New form of noninvasive fetal testing to help expectant mothers - KCTV5 News

New form of noninvasive fetal testing to help expectant mothers

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As any expectant mom will tell you, the thought of having amniocentesis can be a bit nerve-racking. But there's a new line of testing out there that requires nothing more than a blood draw.

Sharman Russell is a fourth-year obstetrics and gynecology resident at the University of Kansas Hospital. Not only that, but she's also an expectant mom.

"My husband and I had had lots of discussions about different options and different tests, what we'd do. It was something we'd definitely considered and then, at six weeks, we found out it was no longer an option," she said.

It was no longer an option because Russell is expecting twins. Still, she said, a new noninvasive prenatal test is something she's happy to be able to offer her patients.

"A lot of people shy away from amnio. I think that the risks of the amnio scare them away more because it wouldn't alter what they'd do with the pregnancy, but they also want that information," she said.

Amniocentesis is a medical procedure used in prenatal diagnosis of chromosomal abnormalities and fetal infections. It's also used to determine a fetus' gender. During the process a small amount of amniotic fluid, which contains fetal tissues, is sampled from the amniotic sac surrounding a developing fetus, and the fetal DNA is examined for genetic abnormalities.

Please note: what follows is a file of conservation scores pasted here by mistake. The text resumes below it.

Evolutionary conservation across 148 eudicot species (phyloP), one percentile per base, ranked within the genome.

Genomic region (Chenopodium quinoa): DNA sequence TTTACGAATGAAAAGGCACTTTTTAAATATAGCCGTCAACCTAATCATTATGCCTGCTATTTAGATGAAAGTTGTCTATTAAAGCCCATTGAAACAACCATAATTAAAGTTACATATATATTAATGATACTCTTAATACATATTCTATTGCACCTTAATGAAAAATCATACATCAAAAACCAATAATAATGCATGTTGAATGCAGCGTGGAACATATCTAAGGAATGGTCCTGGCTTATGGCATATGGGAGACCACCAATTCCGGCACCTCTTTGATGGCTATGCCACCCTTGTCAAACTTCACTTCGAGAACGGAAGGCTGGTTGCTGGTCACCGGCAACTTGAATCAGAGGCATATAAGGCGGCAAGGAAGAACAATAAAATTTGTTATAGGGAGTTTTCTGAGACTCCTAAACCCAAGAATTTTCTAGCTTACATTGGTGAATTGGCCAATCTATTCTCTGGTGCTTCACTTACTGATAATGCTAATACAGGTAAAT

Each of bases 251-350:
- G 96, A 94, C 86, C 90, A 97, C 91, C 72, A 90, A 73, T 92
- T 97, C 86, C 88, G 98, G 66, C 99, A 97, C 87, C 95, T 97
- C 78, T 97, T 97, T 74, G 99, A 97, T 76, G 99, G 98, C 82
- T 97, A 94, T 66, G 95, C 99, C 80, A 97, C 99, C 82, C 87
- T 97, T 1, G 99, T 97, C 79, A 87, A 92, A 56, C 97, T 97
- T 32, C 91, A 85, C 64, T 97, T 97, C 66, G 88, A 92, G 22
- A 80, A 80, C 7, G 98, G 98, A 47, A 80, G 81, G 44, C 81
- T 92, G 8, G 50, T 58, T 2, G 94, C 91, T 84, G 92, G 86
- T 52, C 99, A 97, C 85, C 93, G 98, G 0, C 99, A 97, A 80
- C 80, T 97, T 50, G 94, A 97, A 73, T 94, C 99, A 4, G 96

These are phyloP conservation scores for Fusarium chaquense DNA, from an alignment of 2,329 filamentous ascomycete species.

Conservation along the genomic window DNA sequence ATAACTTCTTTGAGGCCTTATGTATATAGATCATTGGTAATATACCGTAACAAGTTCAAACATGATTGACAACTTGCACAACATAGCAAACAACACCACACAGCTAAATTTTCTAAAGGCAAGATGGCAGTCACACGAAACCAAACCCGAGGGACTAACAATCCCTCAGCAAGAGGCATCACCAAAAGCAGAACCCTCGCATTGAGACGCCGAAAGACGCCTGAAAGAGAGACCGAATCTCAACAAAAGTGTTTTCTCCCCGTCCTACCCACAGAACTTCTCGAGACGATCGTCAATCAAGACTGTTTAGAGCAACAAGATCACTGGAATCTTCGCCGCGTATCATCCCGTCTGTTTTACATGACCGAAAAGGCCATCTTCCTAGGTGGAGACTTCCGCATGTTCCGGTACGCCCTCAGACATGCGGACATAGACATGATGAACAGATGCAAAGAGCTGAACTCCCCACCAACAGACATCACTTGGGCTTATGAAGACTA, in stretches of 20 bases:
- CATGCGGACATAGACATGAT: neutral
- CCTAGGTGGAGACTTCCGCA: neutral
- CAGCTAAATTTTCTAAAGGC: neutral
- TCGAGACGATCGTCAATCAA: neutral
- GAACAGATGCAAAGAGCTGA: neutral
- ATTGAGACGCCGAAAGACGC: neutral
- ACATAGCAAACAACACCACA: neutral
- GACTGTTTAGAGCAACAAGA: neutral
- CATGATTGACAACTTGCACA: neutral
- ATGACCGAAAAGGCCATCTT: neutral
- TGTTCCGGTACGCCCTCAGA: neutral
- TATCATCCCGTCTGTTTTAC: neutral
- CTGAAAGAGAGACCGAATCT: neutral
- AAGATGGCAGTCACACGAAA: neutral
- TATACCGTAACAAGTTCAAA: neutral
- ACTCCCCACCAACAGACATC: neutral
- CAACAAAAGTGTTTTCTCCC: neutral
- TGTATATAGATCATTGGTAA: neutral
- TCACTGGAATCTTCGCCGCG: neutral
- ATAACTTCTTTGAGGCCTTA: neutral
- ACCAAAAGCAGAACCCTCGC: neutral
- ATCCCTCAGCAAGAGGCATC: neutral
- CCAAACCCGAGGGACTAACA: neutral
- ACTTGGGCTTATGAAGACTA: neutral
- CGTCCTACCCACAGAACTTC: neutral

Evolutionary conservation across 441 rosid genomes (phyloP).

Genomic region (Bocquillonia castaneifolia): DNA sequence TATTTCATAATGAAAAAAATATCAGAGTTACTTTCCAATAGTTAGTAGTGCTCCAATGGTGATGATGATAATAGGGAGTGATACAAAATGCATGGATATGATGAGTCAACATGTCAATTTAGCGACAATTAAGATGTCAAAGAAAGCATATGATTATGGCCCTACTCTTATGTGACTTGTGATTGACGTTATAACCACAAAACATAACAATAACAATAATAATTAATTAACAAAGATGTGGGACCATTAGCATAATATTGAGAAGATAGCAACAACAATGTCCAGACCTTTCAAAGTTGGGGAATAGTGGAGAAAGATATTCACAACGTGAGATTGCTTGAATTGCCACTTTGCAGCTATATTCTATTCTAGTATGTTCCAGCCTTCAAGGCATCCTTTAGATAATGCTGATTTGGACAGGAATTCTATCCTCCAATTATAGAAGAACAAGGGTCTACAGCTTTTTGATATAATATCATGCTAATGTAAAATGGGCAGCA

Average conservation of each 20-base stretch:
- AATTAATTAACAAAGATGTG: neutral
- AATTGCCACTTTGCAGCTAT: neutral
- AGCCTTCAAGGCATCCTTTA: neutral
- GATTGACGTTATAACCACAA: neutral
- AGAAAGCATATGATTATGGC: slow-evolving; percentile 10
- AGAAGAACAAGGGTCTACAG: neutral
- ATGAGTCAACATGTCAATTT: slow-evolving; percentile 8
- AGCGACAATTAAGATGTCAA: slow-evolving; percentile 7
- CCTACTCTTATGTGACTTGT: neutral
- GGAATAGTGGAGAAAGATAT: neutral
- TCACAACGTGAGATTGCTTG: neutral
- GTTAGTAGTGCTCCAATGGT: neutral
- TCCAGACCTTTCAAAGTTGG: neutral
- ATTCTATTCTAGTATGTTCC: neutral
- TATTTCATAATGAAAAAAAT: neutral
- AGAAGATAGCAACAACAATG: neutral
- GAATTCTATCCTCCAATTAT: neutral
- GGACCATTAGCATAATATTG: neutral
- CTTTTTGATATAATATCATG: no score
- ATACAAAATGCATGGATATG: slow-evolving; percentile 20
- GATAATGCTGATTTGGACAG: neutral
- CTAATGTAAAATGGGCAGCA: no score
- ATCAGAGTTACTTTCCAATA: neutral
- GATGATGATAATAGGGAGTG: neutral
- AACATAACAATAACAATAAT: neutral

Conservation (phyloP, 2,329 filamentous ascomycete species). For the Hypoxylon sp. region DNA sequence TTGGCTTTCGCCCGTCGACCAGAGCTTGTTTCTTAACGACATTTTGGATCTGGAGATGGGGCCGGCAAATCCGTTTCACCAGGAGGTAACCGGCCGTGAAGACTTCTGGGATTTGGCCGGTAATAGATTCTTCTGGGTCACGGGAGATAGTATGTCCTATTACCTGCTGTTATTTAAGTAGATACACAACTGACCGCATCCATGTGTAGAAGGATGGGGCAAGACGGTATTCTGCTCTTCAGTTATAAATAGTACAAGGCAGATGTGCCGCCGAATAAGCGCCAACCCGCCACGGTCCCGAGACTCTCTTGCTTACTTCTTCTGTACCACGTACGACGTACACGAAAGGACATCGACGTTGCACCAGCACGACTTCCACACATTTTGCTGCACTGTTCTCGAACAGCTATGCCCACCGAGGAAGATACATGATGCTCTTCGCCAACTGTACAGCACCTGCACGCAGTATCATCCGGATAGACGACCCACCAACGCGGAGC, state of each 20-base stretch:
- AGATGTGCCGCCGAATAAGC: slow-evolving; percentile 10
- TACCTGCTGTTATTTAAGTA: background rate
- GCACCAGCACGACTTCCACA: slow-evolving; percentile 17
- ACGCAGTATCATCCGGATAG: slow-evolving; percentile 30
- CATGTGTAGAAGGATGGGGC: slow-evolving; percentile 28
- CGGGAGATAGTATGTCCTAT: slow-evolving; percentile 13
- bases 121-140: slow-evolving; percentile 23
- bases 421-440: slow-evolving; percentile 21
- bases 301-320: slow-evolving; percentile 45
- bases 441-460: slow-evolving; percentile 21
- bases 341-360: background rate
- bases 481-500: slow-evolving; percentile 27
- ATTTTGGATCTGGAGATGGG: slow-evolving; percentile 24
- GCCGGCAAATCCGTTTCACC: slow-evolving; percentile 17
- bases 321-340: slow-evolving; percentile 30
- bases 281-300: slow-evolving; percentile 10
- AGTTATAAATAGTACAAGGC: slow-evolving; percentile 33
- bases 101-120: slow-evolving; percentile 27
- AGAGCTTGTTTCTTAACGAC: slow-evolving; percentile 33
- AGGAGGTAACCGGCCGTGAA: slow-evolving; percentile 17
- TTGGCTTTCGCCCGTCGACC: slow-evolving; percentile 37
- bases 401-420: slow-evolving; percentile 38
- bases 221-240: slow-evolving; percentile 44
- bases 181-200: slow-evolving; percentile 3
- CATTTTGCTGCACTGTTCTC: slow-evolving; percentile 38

There are several companies getting in on the new test, which tests for things like Down syndrome and other chromosomal abnormalities, but instead by pulling the baby's DNA from a simple blood sample taken from the mom.

It's something that, until now, has only been determined by more invasive tests like amniocentesis.

The new tests are not 100 percent, but they do offer a noninvasive form of peace of mind for a lot of families.

"(It) sounds great, but it hasn't yet been perfected," said Dr. Carl Weiner with the University of Kansas Hospital.

Weiner sees high-risk patients every single day and, while the tests are certainly an option for some of his patients, he doesn't push them.

"The catch is, if you get back a normal result, they're not going to tell you your baby is OK. They'll give you a risk and that's because it's still considered a screening test," he said.

That means if a parent's risk of Down syndrome was one in 20 based on something like age, the test may tell you it's more like one in 1,000 or, on the flip side, one in 12. The test narrows down the possibilities for parents so they can be better prepared.

For now Weiner said the test should only be used for high-risk pregnancies and he warns that false positives can and do happen.

One of the drawbacks of the test is the cost. It can run into the thousands of dollars, so it's best to check with your insurance company to see if your policy will cover it.

For more information on noninvasive prenatal testing, click here and click here.

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